I stared at the thermometer. “Eighty degrees. That’s a little warm to be in the sun, don’t you think?” I asked Mom.
“It’s perfect weather to check the bees,” Mom assured me as she filled her bucket with bee equipment. Grabbing her bee suit, she marched out the door with a “hurry up,” directed at me.
Every spring, as soon as it warms up, we inspect our hives. This year it was warm enough in April. Pitching my flip-flops into the corner, I pulled on my boots and veil before joining Mom out in the bee yard.
Mom was dressed in a full bee suit, complete with boots and gloves. We have only one set of gloves, so I went without. I held the smoker in my bare hands, ready to smoke any bees daring enough to come close to me.
Cracking the lid of hive #1, Mom pulled frame after frame out. This single super was a split from the big hive. After careful inspection, we dropped the last frame back into the box. We were a little worried, as we had found no brood, which meant no queen either. And no queen meant no more brood unless we gave them some; otherwise they would die off. Closing the hive, we went on to the next.
This one had two deeps and one super. We were alarmed to find emergency queen cells located on the bottom of the frames. And on further investigation, we discovered this energetic queen had laid eggs in the two deeps and up into the first super. We gave them another super for honey, then took the queen cells and plopped the entire frame into the first hive so they could make themselves a queen. Then we smashed the other queen cells in hopes of deterring them from swarming for a couple of days yet. Mom set the lid back on, and I weighted it down with a rock.
On to hive #3. This one was a split nuc, and it had died off. We must have put too many foragers in the hive and not enough nurse bees. The foragers went off to forage, then returned to their former hive after a couple of days. The nurse bees died before the brood hatched. Since there were no bees left to feed the brood, they also died. We’ll have to clean it out shortly to avoid an excessive number of mites and ants invading the frames.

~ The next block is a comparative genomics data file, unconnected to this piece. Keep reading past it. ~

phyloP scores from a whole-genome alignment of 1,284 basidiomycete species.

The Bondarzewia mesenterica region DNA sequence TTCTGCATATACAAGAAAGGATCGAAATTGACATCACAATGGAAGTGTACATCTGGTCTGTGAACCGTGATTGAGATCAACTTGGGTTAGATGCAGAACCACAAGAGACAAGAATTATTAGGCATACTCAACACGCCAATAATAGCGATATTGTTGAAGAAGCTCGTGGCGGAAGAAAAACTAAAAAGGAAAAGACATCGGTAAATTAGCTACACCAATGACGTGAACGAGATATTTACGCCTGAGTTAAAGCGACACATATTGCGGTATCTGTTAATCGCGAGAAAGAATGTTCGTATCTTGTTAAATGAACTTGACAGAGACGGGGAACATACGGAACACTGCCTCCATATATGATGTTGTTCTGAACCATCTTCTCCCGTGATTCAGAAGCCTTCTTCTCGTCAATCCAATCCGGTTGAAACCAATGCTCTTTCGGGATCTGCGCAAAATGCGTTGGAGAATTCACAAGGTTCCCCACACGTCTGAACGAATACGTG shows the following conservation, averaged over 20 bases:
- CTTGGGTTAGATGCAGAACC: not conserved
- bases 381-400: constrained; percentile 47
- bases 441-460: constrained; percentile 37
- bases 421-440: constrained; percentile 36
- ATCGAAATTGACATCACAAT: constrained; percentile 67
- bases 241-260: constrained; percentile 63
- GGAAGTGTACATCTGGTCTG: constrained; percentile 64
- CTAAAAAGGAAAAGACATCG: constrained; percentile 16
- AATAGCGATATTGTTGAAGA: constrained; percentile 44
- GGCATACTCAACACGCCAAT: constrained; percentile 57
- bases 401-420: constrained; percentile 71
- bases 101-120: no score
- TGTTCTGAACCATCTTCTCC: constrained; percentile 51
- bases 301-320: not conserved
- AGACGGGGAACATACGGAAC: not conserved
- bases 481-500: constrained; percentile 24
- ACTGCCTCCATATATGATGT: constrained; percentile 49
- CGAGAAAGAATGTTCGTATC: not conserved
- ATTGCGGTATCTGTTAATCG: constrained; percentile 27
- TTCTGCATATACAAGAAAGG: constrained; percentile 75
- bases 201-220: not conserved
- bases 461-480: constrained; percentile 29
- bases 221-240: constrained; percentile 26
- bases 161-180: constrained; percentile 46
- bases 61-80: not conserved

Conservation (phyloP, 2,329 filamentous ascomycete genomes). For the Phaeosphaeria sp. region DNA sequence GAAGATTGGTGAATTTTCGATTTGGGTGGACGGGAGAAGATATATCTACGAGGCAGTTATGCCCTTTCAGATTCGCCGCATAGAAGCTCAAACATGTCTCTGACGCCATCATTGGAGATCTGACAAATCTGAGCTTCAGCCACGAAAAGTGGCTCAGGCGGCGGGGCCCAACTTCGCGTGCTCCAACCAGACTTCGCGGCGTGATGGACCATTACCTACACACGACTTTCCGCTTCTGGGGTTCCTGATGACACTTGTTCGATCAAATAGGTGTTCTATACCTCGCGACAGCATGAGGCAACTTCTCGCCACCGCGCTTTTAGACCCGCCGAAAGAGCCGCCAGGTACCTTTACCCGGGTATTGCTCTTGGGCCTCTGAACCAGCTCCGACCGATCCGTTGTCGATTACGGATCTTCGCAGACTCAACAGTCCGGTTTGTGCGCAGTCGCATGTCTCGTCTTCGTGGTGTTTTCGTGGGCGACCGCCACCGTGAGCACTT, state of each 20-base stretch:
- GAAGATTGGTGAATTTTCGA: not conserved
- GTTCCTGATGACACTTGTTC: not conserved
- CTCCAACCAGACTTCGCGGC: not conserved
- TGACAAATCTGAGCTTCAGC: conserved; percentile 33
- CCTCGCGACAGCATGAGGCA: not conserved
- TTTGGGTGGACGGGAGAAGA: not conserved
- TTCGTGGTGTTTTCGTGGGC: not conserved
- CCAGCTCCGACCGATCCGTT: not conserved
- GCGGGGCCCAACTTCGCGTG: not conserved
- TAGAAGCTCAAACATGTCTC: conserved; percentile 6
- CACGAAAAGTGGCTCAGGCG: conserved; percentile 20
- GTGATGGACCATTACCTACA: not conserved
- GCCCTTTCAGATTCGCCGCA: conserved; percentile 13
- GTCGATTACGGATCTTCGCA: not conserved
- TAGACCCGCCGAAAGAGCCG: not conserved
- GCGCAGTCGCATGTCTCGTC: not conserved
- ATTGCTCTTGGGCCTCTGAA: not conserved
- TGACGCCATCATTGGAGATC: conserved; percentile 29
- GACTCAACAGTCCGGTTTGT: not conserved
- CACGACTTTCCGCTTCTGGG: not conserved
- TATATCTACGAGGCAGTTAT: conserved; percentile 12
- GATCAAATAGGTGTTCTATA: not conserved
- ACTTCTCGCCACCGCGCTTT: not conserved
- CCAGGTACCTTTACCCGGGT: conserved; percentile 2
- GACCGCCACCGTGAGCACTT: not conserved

In hive #4, we discovered the bees were a bit feisty. They buzzed around us, quite annoyed, and bounced off our veils, clearly telling us we were in dangerous territory. I spent some time with my head in the pine tree, trying to distract the bees away from me. But investigating a hive with approximately 80,000 bees isn’t always the easiest—or the quietest. With the air thick with flying, buzzing bees, it sounded like a miniature Niagara Falls roaring on and on. Thankfully, we were all bee proof and, after giving them another super, we closed the hive without a single bee sting.
The day hadn’t gotten any cooler, and bee suits weren’t designed for coolness, so we decided to leave the rest of the hives for a different day. Mom took care of her equipment, and I headed for the house.
In the mudroom, I kicked off my boots, then wiggled out of my jacket and veil. That’s when I felt and heard a slight bzzzz on my back. I grabbed for my dress, but not quickly enough. That bee gave me a full injection of stinging toxic venom. I hastily pulled the bee out and checked her over. Amazingly, she still had her stinger attached, but I killed her anyway and chucked her into the trash. Bees are nice for their pollination and honey, but their stings are powerful.*
Honeybees are actually the only insects that produce something humans consume. Insects CAN be useful.
*Some people are highly allergic to bee stings and have a potentially life-threatening reaction called anaphylactic shock. The airway can swell, and sometimes it swells completely shut. Benadryl, Zyrtec, or EpiPens® can reverse the reaction; however, still seek medical attention quickly. Reactions can recur.